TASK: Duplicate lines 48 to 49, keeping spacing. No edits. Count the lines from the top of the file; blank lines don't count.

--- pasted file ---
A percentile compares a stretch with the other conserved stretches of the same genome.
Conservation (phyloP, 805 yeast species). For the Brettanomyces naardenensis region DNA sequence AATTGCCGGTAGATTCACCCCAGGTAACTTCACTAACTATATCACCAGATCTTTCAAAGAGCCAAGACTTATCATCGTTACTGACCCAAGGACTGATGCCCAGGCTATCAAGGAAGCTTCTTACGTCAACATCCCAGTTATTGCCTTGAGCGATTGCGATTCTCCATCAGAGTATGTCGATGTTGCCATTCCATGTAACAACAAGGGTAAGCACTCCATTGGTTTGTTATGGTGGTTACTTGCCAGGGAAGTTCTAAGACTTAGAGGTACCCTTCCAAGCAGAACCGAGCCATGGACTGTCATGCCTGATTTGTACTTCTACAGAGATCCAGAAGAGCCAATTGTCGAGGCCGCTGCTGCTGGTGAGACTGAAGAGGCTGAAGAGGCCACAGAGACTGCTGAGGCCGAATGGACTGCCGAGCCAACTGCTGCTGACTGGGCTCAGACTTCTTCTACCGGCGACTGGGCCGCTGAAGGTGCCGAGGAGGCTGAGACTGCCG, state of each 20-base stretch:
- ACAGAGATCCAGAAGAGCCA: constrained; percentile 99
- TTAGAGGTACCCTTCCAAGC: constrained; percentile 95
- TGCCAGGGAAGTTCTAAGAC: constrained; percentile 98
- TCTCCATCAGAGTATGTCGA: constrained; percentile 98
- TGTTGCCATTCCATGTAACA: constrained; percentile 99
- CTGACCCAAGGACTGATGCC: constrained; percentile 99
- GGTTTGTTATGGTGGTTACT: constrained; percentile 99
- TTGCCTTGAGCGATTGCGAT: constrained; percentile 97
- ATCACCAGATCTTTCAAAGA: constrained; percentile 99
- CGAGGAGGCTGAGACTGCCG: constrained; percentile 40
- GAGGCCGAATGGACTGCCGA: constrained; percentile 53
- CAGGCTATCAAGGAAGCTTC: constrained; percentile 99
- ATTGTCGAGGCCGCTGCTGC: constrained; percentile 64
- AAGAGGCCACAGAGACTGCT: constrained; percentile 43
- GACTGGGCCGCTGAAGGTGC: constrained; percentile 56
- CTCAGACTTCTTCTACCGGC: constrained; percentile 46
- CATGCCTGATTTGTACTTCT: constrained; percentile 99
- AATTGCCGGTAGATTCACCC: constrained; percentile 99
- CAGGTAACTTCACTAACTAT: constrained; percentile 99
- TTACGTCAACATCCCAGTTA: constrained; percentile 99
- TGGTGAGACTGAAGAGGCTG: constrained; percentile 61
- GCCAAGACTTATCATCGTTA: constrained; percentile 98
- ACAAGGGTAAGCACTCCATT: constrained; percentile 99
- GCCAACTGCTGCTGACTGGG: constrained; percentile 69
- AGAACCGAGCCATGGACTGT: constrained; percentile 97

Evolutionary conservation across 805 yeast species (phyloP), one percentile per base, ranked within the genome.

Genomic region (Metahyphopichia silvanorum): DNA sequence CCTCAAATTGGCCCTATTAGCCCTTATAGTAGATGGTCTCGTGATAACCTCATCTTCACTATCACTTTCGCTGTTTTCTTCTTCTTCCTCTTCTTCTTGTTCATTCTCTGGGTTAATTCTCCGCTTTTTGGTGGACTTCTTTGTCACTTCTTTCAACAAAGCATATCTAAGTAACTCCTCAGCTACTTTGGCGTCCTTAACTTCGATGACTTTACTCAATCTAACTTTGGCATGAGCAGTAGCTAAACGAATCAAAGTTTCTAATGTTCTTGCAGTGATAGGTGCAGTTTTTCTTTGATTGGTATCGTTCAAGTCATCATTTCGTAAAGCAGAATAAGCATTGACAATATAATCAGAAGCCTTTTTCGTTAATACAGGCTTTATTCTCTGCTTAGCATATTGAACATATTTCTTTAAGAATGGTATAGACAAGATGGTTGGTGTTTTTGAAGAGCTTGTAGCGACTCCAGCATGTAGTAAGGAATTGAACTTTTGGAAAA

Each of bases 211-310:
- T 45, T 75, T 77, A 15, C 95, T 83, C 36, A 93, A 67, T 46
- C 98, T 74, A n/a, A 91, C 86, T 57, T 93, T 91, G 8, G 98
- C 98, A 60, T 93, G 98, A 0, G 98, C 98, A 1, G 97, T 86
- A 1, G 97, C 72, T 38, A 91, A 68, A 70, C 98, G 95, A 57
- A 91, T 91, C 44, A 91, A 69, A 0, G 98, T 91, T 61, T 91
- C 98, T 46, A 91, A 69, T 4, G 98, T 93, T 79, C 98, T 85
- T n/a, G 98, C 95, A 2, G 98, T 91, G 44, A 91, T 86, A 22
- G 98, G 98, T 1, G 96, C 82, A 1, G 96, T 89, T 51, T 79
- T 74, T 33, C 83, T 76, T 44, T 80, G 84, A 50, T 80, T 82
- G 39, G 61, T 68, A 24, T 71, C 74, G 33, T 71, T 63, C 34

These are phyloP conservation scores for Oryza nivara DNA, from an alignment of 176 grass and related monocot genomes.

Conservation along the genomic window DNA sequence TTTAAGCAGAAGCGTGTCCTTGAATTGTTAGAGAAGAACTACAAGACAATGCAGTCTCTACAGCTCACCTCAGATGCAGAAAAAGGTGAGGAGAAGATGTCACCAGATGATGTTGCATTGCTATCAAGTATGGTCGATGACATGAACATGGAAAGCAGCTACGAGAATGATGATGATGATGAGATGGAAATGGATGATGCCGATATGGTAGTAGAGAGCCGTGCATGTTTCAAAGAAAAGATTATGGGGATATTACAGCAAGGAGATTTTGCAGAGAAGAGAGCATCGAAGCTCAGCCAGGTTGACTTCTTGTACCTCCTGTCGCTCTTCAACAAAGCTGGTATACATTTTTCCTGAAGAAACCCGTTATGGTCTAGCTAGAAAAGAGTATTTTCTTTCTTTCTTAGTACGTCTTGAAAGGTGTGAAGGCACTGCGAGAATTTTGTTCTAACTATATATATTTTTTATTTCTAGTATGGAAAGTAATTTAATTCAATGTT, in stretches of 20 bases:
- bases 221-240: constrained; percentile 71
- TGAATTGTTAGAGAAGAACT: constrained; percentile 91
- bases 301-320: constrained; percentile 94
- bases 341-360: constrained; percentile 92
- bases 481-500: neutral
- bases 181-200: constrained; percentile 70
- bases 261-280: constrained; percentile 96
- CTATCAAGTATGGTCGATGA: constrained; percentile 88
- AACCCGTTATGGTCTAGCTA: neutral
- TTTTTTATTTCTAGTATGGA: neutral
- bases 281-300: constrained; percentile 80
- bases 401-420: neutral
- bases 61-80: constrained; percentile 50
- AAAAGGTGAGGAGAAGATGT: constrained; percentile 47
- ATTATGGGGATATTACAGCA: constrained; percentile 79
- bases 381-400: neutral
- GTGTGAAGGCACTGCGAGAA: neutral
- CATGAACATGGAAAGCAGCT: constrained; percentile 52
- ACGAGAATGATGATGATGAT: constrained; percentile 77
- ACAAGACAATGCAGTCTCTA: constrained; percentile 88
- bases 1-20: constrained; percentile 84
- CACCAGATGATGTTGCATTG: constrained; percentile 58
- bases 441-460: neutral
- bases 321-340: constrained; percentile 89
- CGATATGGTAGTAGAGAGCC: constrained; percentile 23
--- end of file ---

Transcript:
- bases 181-200: constrained; percentile 70
- bases 261-280: constrained; percentile 96